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The Ratio Between Sales Development and Sales: The Secret to High Growth

The modern sales development organization revolutionized the way companies could think about pipeline and revenue growth. Separating the prospecting and qualification of leads from the later stages in the sales process enables the sales organization as a whole to become highly specialized and more effective. Without the distraction of having to find and qualify their own leads, and with the assurance that their pipeline will be consistently filled with opportunities, sales reps can optimize their own sales process to increase conversions throughout the pipeline. This is all to say, the true value of a sales development team is that it enables sales reps to focus on what they do best: close business.

Great companies understand this, and the market has realized the strategic importance of sales development in driving high growth. The fastest growing companies in the world are investing in building their sales development teams with unprecedented dedication. TOPO’s 2014 Sales Development Benchmark Report revealed an incredible trend: The fastest growing companies maintain a remarkably tight ratio of sales development reps to inside sales and field reps.

Register for our upcoming webinar, 11 High Growth Sales Development Strategies, where TOPO’s Chief Analyst, Craig Rosenberg, will discuss the impact of close ratios between the sales development and sales organizations.

SDR to Sales Ratios for Companies Under $25MM in Revenue

Sales Development Ratios Under $25MM

50% of organizations early in their growth (under $25MM) have a ratio of 1 sales development rep to 1 sales rep. Some organization benchmarked had more than one SDR per sales rep. Aggressive ratios of SDRs – sales reps are table stakes for companies in the early growth phase. Sales reps need to have as much in the pipeline as possible, and the best way to ensure consistent, high-quality opportunities is to have as many SDRs as possible passing qualified leads to sales.

 SDR to Sales Ratios for Companies Over $25MM in Revenue

Sales Development Ratios Over $25MM

High growth organizations try to keep these close ratios for as long as they can sustain them. But as a company grows, the reality is that the increased size of the sales organization cannot sustain a 1 to 1 relationship with the sales development organization. After $25MM, the average ratio grows to 1 SDR per 4.4 sales reps. That said, the larger enterprises that are able to sustain a high level of growth year over year, still invest heavily in the sales development function to drive that growth. TOPO believes the optimal ratio after $25MM is 1 SDR to 3 sales reps. Ratios above 1 to 3 prevent SDRs from getting significant traction for the sales reps they support and often leads to poor relationships with the neglected reps.

Determining the Right Ratio for Your Organization

While data offers key insights, you can determine the precise ratio of sales development reps to sales reps that makes sense for your organization. Use the following sequence of formulas below to calculate the number of SDRs you must hire to cover the needs of your sales team.

1. Revenue Target ÷ Average Deal Size = Number of Deals Needed.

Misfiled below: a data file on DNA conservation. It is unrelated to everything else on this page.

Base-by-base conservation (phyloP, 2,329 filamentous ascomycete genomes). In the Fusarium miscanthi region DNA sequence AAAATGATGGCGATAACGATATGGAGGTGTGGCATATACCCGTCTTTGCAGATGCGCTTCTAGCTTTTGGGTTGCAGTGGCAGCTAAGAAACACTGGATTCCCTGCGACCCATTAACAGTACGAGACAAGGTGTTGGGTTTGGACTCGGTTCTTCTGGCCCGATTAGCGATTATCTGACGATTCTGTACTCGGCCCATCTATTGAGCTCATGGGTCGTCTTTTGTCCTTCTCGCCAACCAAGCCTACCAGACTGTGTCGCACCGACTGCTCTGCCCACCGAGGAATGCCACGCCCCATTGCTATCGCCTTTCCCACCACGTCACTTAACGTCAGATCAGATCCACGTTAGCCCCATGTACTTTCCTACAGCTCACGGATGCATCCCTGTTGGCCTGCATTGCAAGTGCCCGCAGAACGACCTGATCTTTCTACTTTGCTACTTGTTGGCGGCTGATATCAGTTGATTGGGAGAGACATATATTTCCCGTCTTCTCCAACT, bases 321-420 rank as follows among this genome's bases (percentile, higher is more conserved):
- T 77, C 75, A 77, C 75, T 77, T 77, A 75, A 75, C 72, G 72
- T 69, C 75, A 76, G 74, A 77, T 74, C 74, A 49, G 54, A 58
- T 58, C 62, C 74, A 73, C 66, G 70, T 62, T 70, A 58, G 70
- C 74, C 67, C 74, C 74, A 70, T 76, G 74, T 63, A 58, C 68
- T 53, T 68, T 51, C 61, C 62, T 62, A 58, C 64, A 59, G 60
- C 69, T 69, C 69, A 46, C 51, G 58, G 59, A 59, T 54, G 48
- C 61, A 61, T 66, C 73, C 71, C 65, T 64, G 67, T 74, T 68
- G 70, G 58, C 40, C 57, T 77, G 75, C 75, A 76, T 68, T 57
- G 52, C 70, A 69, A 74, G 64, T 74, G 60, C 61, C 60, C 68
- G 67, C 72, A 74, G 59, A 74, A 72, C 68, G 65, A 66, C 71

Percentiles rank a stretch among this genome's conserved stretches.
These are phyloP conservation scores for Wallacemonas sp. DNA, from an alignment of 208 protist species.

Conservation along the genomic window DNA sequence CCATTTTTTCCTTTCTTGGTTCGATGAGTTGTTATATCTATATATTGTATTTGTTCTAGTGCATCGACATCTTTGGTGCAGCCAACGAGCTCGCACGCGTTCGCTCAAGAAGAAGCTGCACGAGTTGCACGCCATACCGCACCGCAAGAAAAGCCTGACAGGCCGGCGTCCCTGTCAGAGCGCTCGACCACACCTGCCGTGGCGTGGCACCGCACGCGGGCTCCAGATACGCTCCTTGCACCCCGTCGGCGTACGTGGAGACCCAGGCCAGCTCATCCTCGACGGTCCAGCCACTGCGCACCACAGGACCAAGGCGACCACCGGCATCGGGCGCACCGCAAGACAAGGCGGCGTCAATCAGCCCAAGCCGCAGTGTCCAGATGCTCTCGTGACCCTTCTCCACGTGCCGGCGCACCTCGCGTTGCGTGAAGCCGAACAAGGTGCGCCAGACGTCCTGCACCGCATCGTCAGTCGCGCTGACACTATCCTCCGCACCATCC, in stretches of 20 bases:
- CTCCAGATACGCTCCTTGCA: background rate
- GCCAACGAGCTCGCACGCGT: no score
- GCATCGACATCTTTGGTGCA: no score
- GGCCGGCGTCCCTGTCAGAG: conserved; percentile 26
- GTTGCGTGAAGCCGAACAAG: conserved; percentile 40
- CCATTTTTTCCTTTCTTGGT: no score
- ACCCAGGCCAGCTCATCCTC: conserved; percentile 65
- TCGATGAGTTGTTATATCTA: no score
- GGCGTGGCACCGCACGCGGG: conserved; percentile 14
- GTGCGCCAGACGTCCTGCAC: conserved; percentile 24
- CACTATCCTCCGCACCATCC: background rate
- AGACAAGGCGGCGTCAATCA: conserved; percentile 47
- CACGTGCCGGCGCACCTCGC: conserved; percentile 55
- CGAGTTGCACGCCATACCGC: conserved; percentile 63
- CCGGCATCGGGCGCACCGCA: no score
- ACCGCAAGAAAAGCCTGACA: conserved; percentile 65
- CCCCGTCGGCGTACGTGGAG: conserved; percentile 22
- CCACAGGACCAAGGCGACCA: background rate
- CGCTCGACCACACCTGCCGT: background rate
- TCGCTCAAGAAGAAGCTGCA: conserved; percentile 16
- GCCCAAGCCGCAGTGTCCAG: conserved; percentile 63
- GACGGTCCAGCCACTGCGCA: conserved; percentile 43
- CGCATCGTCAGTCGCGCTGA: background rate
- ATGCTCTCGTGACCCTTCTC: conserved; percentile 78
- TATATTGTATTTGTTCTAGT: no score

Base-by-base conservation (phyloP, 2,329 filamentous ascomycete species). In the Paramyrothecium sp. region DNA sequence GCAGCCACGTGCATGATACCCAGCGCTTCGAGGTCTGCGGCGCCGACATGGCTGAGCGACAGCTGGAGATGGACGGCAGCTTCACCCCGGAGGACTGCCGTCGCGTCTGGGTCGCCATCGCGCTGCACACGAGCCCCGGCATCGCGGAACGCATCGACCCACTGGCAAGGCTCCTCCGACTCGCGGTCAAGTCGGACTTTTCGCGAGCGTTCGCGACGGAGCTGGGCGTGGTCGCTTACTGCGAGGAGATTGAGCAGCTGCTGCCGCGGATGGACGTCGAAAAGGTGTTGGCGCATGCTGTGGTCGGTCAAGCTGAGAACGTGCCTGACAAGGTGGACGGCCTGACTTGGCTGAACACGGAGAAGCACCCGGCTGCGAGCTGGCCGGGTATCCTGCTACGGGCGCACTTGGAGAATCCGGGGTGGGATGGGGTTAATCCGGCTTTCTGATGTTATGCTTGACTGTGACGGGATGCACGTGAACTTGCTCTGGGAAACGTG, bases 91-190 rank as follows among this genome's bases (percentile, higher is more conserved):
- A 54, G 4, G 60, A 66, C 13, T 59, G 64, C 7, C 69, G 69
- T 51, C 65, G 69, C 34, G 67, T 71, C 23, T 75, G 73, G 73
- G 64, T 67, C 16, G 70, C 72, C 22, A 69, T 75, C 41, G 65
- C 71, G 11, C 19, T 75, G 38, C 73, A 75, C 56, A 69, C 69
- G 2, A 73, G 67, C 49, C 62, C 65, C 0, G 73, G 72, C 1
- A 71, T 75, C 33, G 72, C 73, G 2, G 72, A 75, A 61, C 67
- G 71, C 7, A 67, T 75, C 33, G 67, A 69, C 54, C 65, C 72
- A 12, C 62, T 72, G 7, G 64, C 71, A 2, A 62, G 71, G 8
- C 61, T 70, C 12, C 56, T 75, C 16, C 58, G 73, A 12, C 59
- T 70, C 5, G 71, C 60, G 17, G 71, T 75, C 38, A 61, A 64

Work backwards from your revenue target to determine the number of opportunities sales needs to close. By dividing your overall revenue target by the average selling price of your product, you can calculate the number of closed/won opportunities you need to achieve that goal.

2. Number of Deals Needed × Conversion Rate of SQLs to Closed Deals = Number of SQLs Needed.

Here, I am defining an SQL (sales qualified lead) as a lead that a sales development rep considers a viable opportunity (typically, it must meet the criteria of a sales qualified lead definition that the organization has signed off on), and hands off to a sales rep. Some companies consider these stage 1 opportunities. Accounting for conversion rates throughout the funnel, work backwards from the number of closed/won opportunities needed to determine the number of SQLs the SDR team will be responsible for generating.

3. Total SQLs Needed ÷ Individual SDR Quota = Number of SDRs Required. 

Divide the number of SQLs required by the organization by the quota you have set (or believe to be reasonable) for the SDRs, to determine how many SDRs are necessary to provide the required number of SQLs. For reference, here are the figures from our benchmark data on the number of SQLs an individual SDR generates per month: inbound – 27, outbound – 17, hybrid – 16. This formula will give you an exact sense of the size the sales development organization needs to be. With that in mind, ensure there are enough sales reps to effectively work the opportunities coming from the sales development organization, and you should have a finely-tuned sales engine to drive high growth in your organization.

Learn more about SDR – sales rep ratios, and other strategies for high growth at our webinar Wednesday 2/11. Sign up here.

About the author: Bryan Gonzalez is the Sales Development Analyst at TOPO. He has helped two high-growth companies launch their SDR teams and define the role and strategy. With TOPO, he is excited to help others design, build, and optimize their own sales development organizations to accelerate their growth. He has been an SDR, he knows the grind. Follow Bryan on Twitter.

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